The most important problem encountered with amphetamines is abuse and the development of dependence. The most rapid amfetamine epidemic occurred in Japan after World War II, where there had been little or no previous abuse (69). Although a high proportion of amfetamine users probably already have emotional and social difficulties, sustained abuse can result in serious psychiatric complications, ranging from severe personality disorders to chronic psychoses (70,71). Whereas signs of intense physical dependence are not thought to occur (SED-9, 9), withdrawal may be associated with intense depression (SED-9, 9) (72), and relapses in psychiatric disorders have often been noted. Some countries in which the problem became widespread banned amphetamines, and Australia restricted their use to narcolepsy and behavioral disorders in children. Amfetamine dependence developed into a serious problem in the USA (and to a lesser extent in the UK), where it followed the typical pattern of drug...

The Animistic Revival And The Transformation Of Society

The history of the reemergence of hallucinogens and psychoactive plants in the West proceeded in several stages. There are some remarkable synchronicities (C. G. Jung's term for meaningful coincidences) in this history, of which the discovery of LSD is the most dramatic. In 1942, at the height of World War II, the Italian physicist Enrico Fermi, working at the University of Chicago, succeeded in triggering the first nuclear chain reaction, thereby setting the stage for the construction of the first atomic bombs. The power of these bombs exceeded existing explosives by a factor of one thousand. In 1943, the Swiss chemist Albert Hofmann, working with ergot derivatives at Sandoz laboratories in Basel to find treatments for migraine, first accidentally absorbed a tiny amount of lysergic acid diethylamide (LSD). He then tested the drug and found it to be the most potent hallucinogen ever known, exceeding mescaline, the best-known psychoactive at that time, by a factor of one thousand in...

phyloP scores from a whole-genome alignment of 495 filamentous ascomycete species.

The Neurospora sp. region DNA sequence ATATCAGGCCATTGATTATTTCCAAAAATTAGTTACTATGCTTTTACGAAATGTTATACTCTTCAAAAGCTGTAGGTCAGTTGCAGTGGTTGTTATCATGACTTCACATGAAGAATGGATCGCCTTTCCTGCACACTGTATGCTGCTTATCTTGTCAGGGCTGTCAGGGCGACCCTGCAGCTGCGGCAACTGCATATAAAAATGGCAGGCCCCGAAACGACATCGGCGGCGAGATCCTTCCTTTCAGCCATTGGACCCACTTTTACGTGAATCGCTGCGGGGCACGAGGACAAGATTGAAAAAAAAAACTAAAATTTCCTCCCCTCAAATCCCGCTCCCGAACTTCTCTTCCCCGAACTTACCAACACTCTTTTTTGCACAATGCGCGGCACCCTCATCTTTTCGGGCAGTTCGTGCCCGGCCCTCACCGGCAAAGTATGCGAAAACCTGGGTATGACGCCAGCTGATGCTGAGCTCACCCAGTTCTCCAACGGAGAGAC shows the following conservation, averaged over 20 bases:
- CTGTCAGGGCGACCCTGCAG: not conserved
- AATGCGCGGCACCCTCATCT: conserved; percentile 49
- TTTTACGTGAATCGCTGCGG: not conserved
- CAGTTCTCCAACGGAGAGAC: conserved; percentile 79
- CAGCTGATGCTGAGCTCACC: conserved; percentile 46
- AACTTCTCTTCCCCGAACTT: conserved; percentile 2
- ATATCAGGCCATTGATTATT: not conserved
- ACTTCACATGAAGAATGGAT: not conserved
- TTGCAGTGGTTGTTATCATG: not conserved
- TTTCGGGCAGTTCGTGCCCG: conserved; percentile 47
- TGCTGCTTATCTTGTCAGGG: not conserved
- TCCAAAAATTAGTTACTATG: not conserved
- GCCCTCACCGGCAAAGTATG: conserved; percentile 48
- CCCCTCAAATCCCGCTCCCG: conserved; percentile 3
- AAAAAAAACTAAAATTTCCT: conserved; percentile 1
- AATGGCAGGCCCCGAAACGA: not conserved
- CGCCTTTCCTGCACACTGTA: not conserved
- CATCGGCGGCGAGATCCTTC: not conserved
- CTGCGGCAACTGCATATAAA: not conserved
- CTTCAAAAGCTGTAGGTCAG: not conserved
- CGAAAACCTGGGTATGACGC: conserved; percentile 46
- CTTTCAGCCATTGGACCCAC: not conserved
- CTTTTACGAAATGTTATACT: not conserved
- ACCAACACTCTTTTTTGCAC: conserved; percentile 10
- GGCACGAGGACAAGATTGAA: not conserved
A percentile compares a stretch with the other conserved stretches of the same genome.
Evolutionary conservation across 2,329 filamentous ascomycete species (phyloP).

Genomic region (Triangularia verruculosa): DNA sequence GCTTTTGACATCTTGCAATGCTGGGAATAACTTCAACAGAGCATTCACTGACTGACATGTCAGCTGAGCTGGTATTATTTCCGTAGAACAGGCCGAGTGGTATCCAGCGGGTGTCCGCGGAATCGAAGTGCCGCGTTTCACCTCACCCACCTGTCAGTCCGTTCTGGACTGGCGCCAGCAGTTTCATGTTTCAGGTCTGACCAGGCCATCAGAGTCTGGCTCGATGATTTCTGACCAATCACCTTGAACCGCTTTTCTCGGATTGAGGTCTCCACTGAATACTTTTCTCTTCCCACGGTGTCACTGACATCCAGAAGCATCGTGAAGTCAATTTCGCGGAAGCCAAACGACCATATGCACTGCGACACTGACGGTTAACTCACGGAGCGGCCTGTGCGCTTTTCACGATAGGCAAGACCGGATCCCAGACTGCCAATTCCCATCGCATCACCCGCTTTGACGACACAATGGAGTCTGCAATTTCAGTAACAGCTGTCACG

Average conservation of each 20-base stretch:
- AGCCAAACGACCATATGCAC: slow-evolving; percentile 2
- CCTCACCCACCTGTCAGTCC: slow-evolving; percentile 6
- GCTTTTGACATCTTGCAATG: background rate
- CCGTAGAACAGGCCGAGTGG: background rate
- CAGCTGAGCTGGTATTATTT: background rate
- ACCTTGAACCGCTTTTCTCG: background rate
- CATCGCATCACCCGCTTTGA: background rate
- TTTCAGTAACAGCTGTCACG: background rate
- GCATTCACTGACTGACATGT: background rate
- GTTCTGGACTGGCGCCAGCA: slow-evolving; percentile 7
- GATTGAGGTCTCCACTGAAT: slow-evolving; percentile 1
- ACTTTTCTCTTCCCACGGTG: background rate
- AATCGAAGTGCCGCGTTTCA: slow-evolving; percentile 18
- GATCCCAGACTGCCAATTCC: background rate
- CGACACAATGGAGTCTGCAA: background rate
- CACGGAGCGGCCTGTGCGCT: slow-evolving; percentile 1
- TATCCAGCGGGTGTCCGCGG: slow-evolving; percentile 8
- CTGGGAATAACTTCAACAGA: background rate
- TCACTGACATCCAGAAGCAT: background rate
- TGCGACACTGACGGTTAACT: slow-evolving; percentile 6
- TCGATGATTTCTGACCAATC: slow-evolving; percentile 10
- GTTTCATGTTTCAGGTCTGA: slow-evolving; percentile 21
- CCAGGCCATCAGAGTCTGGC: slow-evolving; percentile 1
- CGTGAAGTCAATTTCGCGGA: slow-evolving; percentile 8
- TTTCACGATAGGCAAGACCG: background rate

Kerouac Jean Louis Jack 19221969

The book has become classic in the drug literature genre. He was discharged from the Navy during World War II as a schizoid personality, he served as a merchant seaman. Thereafter he roamed the United States and Mexico, working at a variety of jobs that included railroad man and forest ranger, before he published his first novel, The Town and the City (1950). Dissatisfied with fictional conventions, however, Kerouac developed a new, spontaneous, nonstop, unedited method of writing that shocked more polished writers. On the Road, written in three weeks, was the first product of the new style. A formless book, it deals with a number of frenetic trips back and forth across the country by a number of penniless young people who are in love with life, beauty, jazz, sex, drugs, speed, and mysticism but have absolute contempt for alarm clocks, timetables, road maps, mortgages, pensions, and all traditional American rewards for industry. The book drew the attention of the public to a...

Pep pills and monkey glands doping in interwar Britain

So by the end of the 1930s we can see a stark contrast between cultural situations. Also, there was something quite incoherent and fragmented about the science and sport relationship. The next major steps towards doping knowledge and application would happen during the years of the Second World War.

From high school to pro sports in America

Amphetamine or the 'pep pill' was commonly used by the forces during World War II. Several hundred million tablets were supplied to troops on both sides. At the end of the war many soldiers returning home spread the news about this invigorating drug. In the 1950s college students, athletes, truck drivers and housewives, in addition to soldiers, were using amphetamine for non-medical purposes use of the drug expanded in various countries during this decade, as production of amphetamine increased significantly. It was being marketed to treat obesity, narcolepsy, hyperkinesis, and depression, but people were taking it primarily to increase energy, decrease the need for sleep, and elevate mood.

Sulfanilamide and the history of adverse drug reactions

After World War II, the pharmaceuticals market changed radically, as many companies started industrial production of drugs that had previously been manufactured in pharmacies. Announcements of new industrially produced drugs were hailed as part of technological advancement, as significant a sign of progress as the launching of satellites and putting a man on the moon. However, public safeguards against the risks

History And Legal Status

During World War II, methamphetamine was given frequently to soldiers to help fight fatigue and hunger, and to increase physical endurance. However, by the time the war ended, many soldiers were addicted to the drug and wanted to continue using it. Methamphetamine addiction became especially prevalent in Japan, where after the war Japanese soldiers were given access to military supplies of the drug to feed the addiction they developed during the war.

College On Problems Of Drug Dependence Cpdd